Meanwhile, the Police Department has outlined measures designed to stem the violent tide that plagued the city. Police Commissioner Chester Williams spoke about what those measures will look like.
Chester Williams, Commissioner of Police: “There’s a lot that we’ll be doing operationally to address the gang problem in Belize City. And I know it not going to be easy because we do have attorneys out there who monitors everything the police do and as we do something that they believe is a violation of their client’s human rights we are sued and the government is made to pay. I listened to my good friend this morning on Love FM Mr.Bradley and he outlined and correctly so he did outline that we cannot be taking photographs of people. We cannot be doing this, we cannot be doing that as police officers because people out there think that because we are police we have the powers to do whatever. I wish we do. There’s a lot I would love to do to deal with the gang members but whatever we do it must be done in conformity with the law, if not the government will be made to pay. Now human rights is human rights and we must respect human rights but at the same time I don’t think that an individual’s right should trump the rights of humanity. Human rights for the most part is always focused on the rights of the perpetrator, the person who commits the heinous crime and the rights of the victim to live, to be free is totally ignored. I do not think that those – the pioneers of human rights – intended it to be used as a means for criminals to get off and walk free after having committed the most heinous of crimes. We must strike a balance and I can tell you that moving forward we will do what needs to be done to make the masses of our country happy.”
Going forward, the Department is actively following leads on the Gabourel case and a number of other unsolved crimes. Commissioner Williams added that the department will actively pursue other cases in which underworld figures have been previously charged.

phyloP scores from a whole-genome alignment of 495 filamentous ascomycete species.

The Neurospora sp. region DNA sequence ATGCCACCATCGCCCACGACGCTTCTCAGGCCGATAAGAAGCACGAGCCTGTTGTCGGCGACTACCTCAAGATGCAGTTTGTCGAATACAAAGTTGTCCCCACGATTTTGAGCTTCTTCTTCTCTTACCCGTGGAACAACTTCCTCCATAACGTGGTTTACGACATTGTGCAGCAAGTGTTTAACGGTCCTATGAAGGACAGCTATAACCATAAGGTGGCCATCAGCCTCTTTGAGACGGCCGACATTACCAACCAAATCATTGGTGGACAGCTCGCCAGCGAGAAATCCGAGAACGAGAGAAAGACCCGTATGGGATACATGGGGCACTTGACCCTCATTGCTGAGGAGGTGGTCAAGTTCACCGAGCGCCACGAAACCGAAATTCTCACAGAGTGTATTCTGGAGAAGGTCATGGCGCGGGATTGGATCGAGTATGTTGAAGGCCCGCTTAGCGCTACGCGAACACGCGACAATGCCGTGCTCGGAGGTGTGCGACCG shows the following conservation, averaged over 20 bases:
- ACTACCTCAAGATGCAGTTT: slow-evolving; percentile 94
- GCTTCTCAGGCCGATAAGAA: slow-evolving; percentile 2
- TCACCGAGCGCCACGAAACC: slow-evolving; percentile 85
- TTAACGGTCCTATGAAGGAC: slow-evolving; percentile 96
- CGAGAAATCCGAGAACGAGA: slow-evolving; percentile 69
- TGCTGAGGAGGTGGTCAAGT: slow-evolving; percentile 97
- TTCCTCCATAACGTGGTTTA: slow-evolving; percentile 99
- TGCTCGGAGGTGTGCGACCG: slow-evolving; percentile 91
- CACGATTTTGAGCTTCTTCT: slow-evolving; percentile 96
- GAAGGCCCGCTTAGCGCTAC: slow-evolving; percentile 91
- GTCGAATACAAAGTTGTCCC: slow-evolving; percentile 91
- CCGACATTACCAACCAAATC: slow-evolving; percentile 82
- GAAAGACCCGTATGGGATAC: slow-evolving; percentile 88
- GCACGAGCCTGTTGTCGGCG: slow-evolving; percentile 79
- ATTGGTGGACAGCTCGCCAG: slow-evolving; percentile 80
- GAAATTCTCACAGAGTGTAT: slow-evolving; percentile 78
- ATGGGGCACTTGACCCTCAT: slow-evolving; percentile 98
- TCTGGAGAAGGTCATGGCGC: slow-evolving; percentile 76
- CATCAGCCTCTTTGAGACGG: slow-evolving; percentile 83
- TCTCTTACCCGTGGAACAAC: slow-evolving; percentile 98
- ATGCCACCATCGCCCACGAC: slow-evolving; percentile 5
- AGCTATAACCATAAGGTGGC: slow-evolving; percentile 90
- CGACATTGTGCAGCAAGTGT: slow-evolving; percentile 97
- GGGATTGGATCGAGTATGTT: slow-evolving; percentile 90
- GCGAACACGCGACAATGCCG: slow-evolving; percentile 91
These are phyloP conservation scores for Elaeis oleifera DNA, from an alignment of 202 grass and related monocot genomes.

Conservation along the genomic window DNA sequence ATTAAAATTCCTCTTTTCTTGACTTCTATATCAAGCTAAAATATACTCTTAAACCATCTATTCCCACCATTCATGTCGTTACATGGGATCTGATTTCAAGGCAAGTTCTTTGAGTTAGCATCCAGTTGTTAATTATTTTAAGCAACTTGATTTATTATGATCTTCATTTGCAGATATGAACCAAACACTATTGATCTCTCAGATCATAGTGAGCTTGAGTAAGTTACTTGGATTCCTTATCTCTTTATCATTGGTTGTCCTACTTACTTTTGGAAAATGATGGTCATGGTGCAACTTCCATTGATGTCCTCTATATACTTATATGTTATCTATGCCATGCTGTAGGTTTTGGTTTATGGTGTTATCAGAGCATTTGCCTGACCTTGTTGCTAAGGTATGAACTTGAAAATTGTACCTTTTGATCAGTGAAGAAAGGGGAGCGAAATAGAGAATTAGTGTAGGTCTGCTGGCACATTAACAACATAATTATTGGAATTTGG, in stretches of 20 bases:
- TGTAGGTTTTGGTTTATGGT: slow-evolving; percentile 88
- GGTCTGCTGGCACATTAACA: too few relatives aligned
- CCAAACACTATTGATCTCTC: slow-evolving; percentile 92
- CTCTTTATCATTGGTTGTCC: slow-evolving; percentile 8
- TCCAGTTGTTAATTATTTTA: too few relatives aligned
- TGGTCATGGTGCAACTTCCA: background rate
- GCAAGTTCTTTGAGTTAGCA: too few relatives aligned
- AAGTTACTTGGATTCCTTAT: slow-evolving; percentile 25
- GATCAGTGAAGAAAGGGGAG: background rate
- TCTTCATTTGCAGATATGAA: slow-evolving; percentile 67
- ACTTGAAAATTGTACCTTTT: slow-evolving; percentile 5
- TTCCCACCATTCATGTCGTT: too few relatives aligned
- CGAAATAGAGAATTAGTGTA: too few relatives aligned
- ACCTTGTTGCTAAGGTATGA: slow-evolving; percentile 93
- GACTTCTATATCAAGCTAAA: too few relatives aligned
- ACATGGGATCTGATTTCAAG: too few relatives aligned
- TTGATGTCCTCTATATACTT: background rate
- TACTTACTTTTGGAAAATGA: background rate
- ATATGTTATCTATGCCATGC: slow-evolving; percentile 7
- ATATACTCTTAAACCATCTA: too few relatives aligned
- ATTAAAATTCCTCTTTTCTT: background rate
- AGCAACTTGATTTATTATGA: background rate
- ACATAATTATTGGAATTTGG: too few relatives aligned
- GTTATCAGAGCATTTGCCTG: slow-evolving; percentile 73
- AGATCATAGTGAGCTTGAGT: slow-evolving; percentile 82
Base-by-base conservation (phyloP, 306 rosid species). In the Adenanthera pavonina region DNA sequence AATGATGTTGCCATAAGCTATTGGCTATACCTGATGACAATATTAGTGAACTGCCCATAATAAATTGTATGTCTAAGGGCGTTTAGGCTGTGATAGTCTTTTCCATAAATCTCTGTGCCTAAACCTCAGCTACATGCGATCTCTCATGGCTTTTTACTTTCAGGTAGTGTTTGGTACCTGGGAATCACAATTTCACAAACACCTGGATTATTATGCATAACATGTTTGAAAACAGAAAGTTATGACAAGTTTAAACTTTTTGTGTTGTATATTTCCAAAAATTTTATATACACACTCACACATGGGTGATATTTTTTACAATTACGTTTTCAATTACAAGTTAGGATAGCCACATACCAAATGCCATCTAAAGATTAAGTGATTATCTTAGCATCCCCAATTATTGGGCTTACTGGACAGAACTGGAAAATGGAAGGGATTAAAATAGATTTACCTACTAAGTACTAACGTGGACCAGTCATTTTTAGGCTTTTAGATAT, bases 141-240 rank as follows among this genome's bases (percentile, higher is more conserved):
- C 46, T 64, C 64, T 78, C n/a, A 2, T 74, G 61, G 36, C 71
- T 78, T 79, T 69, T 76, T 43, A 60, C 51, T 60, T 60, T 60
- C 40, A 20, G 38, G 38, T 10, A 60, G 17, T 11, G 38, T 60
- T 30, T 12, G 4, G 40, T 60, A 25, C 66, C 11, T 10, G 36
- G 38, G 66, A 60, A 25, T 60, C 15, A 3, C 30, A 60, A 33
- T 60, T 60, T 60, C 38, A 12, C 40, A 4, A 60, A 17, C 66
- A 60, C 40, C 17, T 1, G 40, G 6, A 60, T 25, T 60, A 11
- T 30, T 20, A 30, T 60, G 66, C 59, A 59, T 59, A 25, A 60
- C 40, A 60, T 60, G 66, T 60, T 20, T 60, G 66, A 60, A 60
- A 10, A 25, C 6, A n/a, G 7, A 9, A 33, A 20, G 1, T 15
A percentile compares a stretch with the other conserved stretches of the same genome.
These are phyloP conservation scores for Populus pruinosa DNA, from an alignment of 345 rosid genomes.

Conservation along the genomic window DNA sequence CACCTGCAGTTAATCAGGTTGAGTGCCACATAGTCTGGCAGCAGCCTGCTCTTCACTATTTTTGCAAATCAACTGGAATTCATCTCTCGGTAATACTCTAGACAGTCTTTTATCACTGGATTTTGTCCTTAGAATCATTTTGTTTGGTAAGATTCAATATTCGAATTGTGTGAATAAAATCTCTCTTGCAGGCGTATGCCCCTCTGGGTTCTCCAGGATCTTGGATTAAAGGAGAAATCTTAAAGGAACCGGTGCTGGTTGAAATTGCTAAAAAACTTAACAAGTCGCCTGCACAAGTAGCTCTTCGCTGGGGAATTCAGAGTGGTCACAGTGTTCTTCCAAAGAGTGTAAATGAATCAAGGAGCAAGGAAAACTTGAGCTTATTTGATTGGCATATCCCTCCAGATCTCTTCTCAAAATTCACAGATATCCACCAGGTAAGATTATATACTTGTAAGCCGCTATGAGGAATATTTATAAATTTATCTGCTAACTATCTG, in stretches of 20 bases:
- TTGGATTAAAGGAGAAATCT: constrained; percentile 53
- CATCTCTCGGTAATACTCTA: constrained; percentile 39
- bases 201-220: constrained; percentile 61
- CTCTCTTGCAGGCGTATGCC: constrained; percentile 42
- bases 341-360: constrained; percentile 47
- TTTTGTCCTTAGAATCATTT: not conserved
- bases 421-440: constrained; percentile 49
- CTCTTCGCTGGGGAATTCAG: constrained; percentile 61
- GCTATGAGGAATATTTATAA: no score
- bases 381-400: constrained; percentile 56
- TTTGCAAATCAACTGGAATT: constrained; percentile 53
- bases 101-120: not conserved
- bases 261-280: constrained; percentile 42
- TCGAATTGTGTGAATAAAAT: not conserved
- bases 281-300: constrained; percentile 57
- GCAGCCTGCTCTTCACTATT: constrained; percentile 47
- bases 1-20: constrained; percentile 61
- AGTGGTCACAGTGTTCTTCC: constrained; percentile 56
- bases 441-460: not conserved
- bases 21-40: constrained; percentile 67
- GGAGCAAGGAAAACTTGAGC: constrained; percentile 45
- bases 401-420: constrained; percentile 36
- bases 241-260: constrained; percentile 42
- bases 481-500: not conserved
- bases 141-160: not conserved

Chester Williams, Commissioner of Police: “We have a number of these gang members who have cases before the court. In some cases we believe that the cases against them is very very strong, we have good evidence. I will task our prosecution director Ms.Alifa Elrington along with my legal office or my legal team to look at these cases and we’re going to fast track some of those prosecution against those gang members. The cadre of lawyers we have at police headquarters will also be deployed to prosecute some of these cases. In some instance I will ask the DPP to help us to prosecute some of them and I know that she is going to be willing to do so. And hopefully this is going to help us to get some of these gang members off our streets. We will also be looking at warrants some of these gang members may have outstanding warrants so we’re going to approach the court and get these warrants for those gang members and see if we can get them behind prison. There are other things that we will be doing but I’m not going to divulge at this time but the public is going to see them playing out in very very not too distant future. I want to assure the Belizean people that as a department we’re working in conjunction with many other departments: the Ministry of Youth, Sports, Human Development and even the prison we’re collaborating with them to see how we could address the issue of gang violence. I personally am not in dialogue and will not dialogue with any gang member. If there is any question to be asked about mediation or intervention that will be answered by Mr.Rosado. The intervention and mediation is a part of his operational strategy for eastern division and as the regional commander I do not interfere in what he does if he thinks that is going to help him then by all means I will allow him to do so but being in negotiation or intervention or mediation with the police or any other organization is not going to be used as a shield by any criminal to believe that they can do what they want and run to the table to negotiate.”